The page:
To explore art is to explore man


During the pandemic, what I have referred to as “metamodernity” began, a new era in which man begins to feel convinced that he inhabits an unknown environment that does not distinguish between the material and the immaterial, where “tangible reality” and “virtual reality” will have a similar relevance.

The pandemic was one of the accelerators for the metamodernity I am referring to, that which not only prepares the construction of a digital scenography that impels us towards a different way of conceiving reality, but also normalizes the paradox on which the second part of the 21st century will probably rest, where a computer set will be the imaginary home of the human being. However, from a general perspective, the metamodern man, even if technologically equipped, has not been very different from that of the last millennia. It is not difficult to think of contemporary man as an ancient Greek who travels by subway; a Roman who cooks with sophisticated utensils, or a medieval crusader who rides a car and wields a smartphone as a weapon of survival.


In “The End of Modernity” (1985), Gianni Vattimo considered that “even technique is a fable, a saga, a transmitted message… The finished nihilism… calls us to live a fabulized experience of reality, an experience that is also our only possibility of freedom”. 

From this idea, exploring the properties of art is inevitable. The artistic endeavor is a condition of possibility for a form of freedom. Through fables, stories and the various fantastic worlds of art, man transcends himself. From ancient times, art, even in its most primitive manifestations, has led human beings to glimpse meta-realities. It is not the ephemeral daydream that can produce an advertising campaign or a political speech, but the wise allegory that reveals truths to the eyes of the human conscience. Through the fable, art bewitches the material object, filling it with new properties. Next to the “fabulized” object, the “non-fabulized” object looks banal. After entering the artistic perspective, it is impossible to see the world as before. Art is like the questioning of the child who, from his state of purity, interrupts with his sharp innocence the automatism in which the adult sleeps.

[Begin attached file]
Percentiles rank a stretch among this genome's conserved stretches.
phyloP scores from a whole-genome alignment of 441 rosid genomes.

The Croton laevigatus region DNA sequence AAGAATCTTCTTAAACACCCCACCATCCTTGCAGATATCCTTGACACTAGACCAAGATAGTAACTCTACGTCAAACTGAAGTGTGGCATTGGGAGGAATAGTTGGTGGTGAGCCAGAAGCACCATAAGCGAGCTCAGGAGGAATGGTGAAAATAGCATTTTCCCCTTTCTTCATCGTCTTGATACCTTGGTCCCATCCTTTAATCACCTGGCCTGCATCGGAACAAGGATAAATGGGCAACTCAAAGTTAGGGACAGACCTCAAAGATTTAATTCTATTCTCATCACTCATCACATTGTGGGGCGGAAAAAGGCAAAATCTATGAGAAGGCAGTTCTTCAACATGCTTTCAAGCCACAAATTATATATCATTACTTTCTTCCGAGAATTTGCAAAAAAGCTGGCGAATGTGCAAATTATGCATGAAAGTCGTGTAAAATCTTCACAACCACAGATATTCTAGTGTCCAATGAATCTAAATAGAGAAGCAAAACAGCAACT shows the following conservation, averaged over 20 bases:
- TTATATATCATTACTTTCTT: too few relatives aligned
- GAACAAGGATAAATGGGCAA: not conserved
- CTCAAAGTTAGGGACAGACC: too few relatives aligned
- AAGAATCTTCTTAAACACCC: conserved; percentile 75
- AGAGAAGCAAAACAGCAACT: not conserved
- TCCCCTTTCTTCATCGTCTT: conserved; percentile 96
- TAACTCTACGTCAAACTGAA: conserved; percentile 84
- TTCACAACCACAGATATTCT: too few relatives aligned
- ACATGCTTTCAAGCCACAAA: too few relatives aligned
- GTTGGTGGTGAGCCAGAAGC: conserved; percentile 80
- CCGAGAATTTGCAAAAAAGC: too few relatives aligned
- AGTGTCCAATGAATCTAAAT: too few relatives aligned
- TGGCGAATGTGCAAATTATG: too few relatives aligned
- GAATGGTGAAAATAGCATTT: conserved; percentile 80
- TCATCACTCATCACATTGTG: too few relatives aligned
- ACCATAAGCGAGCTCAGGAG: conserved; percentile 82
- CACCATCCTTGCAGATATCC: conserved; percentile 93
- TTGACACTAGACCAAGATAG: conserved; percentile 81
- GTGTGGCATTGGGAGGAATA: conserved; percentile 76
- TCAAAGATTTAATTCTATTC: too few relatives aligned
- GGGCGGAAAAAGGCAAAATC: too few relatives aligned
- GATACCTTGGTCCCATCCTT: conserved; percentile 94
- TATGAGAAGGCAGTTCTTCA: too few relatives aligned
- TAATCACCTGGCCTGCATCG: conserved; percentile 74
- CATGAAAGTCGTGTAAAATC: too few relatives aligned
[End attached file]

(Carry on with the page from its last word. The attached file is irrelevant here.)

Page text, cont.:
Therefore, man of all times has lived the meta-experience of being and not being, of inhabiting simultaneously a reality “outside himself” and another “in himself”. Today’s man is prepared for the new century because he has always lived “virtuality”, which, as fantasy, is inherent to him.

In the metamodern era, man lives sheltered in the corner of technology and information. He has been reduced to that corner in the absence of certainty. He wishes to escape and seeks to be enchanted. However, it is the same old human being.

More than half a century ago, technological networking led us to believe in the possibility of a “globalized” planet. In 1962, Marshall McLuhan spoke of the “global village,” suggesting that global communication would make the planet a more manageable place. For many, it would be a society that would move towards the homogenization of thought. 


From these new realities begins the process of a new global thinking, a thinking in which opposing views coexist. Despite the dichotomies between different thoughts, it is a collective thinking, since ideas, however contrasting they may be, are placed in the same computer basket of the Internet. Interconnection has allowed the exchange of information between distant geographic points, even if such exchange rarely means dialogue. Dialogue requires openness with the other; deep reflection requires time with oneself. The inter-connected world does not necessarily bring us closer together. It makes us aware of everything and nothing.